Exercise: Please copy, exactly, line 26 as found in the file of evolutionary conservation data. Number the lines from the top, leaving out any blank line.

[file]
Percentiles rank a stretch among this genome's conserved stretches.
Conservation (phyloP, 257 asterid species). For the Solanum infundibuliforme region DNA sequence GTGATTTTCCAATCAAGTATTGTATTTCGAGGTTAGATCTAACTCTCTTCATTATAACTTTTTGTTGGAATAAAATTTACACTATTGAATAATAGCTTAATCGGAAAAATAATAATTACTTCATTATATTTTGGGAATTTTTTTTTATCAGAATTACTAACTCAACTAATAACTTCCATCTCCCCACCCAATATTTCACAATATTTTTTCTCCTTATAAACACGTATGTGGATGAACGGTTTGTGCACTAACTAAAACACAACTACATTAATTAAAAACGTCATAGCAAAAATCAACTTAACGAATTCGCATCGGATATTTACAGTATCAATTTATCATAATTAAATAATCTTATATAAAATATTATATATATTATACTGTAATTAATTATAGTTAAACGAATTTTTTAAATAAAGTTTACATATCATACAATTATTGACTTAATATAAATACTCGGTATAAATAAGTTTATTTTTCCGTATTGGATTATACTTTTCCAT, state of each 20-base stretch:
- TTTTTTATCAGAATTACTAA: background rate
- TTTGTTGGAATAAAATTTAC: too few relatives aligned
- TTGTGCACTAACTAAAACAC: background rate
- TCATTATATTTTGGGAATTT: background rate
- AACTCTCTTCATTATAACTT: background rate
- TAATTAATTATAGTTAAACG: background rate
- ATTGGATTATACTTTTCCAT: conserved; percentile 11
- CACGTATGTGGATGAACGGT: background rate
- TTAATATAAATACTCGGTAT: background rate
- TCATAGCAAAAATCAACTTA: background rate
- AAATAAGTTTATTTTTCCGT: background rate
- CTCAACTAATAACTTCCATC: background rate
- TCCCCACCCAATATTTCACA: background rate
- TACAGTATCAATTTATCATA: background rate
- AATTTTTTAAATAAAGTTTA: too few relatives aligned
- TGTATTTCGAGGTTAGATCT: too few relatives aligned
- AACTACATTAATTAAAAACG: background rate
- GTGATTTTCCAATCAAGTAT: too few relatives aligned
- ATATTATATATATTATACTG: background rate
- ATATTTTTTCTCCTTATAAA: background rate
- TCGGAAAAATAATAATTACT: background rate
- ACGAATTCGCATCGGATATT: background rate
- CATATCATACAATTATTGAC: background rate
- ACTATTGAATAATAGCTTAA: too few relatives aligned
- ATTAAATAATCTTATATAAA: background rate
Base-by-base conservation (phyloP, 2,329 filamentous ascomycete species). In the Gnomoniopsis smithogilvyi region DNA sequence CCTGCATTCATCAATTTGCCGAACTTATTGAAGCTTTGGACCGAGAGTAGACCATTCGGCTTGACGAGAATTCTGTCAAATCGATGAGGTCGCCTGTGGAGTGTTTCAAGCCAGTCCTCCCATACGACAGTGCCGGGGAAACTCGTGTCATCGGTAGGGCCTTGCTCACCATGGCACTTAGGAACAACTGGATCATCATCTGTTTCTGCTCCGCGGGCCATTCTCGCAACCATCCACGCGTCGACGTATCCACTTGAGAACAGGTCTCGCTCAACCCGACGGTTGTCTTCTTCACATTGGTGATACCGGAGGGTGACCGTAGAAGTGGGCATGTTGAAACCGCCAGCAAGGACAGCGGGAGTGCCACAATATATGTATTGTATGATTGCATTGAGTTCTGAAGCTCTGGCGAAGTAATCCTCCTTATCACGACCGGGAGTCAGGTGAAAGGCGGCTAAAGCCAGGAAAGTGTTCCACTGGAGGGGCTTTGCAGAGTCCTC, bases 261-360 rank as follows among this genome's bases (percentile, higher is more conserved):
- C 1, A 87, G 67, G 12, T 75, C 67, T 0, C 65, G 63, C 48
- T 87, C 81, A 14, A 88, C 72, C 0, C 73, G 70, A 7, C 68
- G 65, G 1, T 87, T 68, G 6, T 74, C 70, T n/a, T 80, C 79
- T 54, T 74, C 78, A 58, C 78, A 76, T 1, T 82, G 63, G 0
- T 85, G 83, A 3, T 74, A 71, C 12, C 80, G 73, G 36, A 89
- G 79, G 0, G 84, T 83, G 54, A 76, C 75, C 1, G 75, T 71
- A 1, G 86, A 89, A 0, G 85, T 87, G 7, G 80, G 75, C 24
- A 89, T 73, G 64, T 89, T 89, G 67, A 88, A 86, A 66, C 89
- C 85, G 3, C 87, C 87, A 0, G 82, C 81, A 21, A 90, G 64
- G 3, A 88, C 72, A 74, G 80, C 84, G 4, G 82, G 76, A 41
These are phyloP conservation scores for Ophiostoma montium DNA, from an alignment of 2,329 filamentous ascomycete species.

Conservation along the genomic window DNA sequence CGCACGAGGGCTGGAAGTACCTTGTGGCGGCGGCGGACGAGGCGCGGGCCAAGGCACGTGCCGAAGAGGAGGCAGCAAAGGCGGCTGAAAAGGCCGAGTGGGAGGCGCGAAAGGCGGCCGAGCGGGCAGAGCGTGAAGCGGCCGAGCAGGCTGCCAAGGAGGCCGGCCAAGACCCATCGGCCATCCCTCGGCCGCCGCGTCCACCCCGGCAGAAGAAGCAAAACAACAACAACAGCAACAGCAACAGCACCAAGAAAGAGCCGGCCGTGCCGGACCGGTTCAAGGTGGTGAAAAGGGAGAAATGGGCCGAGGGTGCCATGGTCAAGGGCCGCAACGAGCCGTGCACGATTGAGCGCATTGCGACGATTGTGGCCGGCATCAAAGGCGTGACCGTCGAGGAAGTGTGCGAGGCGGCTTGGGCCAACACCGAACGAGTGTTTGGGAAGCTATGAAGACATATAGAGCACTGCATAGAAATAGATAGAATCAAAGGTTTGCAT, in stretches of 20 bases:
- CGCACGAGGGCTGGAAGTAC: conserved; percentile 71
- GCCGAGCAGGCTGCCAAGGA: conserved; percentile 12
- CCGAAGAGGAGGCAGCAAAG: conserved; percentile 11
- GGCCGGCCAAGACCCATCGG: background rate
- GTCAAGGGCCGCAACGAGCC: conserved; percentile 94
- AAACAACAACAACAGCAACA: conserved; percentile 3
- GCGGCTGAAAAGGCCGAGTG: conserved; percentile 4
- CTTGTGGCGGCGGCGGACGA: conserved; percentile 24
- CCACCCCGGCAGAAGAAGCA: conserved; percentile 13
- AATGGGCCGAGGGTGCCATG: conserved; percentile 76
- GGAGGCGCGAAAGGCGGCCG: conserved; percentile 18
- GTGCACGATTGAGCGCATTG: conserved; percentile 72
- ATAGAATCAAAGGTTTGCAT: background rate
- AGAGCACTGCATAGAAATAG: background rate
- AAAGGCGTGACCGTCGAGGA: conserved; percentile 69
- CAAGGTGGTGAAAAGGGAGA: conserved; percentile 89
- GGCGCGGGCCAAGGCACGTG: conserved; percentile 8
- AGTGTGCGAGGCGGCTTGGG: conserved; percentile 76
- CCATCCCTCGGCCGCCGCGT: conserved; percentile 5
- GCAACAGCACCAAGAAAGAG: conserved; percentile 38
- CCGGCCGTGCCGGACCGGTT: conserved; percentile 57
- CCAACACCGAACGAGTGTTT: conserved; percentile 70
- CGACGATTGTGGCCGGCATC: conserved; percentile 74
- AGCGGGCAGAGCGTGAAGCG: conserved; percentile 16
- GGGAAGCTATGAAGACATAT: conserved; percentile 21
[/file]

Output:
- ACTATTGAATAATAGCTTAA: too few relatives aligned